Master of Delft

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(b c. 1470; fl c. 1490–1520). North Netherlandish painter. He is stylistically related to the Master of the Virgo inter Virgines, who is believed to have been active in Delft. His association with Delft is also suggested by the inclusion of the tower of the Nieuwe Kerk (completed 1496) in the background of his early Crucifixion triptych with other scenes from the Passion (London, N.G.), a full-dress Calvary of the sort popular in the Rhineland and the northern Netherlands during the 15th century. With its large crowds of highly animated and brilliantly dressed spectators and participants and with its particular emphasis on the presence of children, this altarpiece strongly reflects the practical piety of Geert Grote and the teachings of Thomas à Kempis, which stressed the importance of the imitation of Christ in daily life and the vital necessity to educate the young. A kneeling donor in Carthusian dress at the lower left of the central panel—the only immobile figure in this painting apart from the crucified Christ—led Châtelet to propose that the altarpiece may have been painted for the abbey of Bartholomausdael, near Delft. A further connection with Delft is suggested by a pair of altarpiece wings (Cologne, Franzen priv. col., see Friedländer, pls 48–9) painted in the Master's workshop about 1510, bearing the arms and portraits of Dirk van Beest (d 1545), Mayor of Delft, and his wife, Gertruyt van Diemen, as well as portraits of their five children, including their son, Theodore, a Carthusian monk. (Only the portraits of the patron saints, John the Baptist and Mary Magdalene, appear to be by the Master's own hand; the wings form a triptych with a central panel depicting the Virgin and Child with St Anne by the Master of Frankfurt.)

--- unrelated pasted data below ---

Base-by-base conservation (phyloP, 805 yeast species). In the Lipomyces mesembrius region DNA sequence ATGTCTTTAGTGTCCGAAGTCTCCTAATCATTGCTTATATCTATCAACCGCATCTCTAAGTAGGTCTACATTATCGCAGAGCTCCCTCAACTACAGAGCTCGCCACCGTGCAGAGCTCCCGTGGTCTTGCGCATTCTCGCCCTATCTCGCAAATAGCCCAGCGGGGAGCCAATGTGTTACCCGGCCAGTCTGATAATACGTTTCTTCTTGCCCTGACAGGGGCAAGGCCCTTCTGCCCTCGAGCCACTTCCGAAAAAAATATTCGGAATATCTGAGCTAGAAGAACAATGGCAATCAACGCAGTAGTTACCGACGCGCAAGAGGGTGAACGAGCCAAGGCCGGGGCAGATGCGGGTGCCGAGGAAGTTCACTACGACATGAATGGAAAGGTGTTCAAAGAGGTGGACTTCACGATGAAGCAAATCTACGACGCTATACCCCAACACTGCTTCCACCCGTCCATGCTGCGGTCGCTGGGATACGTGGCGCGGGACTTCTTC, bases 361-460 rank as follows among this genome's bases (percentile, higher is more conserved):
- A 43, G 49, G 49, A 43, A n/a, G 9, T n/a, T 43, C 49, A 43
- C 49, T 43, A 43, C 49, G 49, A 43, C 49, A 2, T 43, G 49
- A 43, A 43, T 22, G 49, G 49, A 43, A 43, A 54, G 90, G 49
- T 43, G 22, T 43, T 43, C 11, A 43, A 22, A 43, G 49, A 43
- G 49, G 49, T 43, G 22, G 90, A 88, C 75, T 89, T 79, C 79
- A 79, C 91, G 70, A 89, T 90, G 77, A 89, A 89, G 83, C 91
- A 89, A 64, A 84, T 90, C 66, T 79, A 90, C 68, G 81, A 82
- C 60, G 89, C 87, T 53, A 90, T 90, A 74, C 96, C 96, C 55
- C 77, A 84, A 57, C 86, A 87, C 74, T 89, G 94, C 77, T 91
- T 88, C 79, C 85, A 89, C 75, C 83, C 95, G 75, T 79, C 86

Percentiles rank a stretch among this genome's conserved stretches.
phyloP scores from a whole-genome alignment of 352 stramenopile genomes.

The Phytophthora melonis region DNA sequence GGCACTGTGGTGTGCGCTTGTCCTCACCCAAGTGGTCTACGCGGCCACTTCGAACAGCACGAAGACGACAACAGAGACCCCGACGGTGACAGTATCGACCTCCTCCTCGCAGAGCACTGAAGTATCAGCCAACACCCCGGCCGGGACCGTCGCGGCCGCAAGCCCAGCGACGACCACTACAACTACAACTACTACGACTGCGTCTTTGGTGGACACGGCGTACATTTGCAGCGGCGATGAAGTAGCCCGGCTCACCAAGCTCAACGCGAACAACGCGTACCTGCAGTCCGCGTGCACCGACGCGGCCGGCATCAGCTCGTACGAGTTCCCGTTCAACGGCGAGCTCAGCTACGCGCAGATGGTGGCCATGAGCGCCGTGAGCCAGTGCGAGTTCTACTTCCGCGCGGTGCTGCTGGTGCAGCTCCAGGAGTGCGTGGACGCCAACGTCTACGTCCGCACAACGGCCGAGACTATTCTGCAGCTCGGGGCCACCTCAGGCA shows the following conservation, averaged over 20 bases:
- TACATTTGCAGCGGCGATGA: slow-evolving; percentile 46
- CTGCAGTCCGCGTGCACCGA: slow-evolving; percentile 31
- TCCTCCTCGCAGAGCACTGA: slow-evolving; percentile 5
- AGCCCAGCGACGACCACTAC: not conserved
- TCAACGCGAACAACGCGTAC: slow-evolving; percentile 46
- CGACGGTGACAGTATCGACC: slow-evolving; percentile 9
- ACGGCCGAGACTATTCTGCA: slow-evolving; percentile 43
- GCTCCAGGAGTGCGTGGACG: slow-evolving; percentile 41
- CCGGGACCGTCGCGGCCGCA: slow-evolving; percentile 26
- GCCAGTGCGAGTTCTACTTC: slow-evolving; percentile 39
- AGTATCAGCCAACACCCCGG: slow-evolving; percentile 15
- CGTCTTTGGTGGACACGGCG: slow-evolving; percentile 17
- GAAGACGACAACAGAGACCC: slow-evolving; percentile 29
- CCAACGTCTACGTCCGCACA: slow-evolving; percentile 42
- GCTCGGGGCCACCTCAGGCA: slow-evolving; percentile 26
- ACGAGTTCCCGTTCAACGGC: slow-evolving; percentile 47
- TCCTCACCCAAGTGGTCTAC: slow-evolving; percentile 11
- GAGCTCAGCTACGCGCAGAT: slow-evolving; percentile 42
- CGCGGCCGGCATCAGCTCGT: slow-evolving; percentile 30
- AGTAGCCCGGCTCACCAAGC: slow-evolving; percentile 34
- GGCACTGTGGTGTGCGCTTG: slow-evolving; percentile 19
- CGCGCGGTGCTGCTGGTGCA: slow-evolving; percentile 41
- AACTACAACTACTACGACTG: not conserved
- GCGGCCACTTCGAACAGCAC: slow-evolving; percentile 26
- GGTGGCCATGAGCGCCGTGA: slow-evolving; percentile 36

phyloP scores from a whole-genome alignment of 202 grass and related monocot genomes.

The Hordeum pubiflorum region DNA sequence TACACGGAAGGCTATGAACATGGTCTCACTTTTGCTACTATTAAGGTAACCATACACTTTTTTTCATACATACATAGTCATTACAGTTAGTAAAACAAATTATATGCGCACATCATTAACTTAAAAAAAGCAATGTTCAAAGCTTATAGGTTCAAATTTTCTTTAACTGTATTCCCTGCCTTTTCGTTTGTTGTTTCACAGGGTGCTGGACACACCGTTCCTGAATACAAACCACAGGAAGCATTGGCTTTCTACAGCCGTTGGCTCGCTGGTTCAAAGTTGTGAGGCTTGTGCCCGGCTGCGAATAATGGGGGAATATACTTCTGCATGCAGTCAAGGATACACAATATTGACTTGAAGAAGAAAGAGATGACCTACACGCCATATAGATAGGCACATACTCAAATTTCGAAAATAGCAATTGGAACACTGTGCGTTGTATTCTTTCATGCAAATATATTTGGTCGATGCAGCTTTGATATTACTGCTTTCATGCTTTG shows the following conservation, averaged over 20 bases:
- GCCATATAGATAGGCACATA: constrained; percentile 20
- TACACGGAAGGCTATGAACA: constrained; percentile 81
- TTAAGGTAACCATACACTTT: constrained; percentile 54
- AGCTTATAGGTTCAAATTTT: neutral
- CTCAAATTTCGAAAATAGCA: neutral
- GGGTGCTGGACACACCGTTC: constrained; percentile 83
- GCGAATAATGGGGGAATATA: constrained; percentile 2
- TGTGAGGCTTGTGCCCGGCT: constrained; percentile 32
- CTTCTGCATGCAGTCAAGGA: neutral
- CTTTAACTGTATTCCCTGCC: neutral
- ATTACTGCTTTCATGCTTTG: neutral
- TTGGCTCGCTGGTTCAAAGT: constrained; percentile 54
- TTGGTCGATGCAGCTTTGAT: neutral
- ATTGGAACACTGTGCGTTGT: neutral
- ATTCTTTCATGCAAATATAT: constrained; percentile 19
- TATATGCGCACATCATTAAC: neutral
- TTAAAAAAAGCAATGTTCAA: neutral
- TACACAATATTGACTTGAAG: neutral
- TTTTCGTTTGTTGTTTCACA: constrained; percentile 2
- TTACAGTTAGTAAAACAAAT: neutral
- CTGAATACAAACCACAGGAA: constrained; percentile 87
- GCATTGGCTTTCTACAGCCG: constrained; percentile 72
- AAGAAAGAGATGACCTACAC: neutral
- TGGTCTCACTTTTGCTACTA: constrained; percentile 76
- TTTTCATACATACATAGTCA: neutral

From The Grove Encyclopedia of Northern Renaissance Art in Oxford Reference.

Subjects: Renaissance Art.

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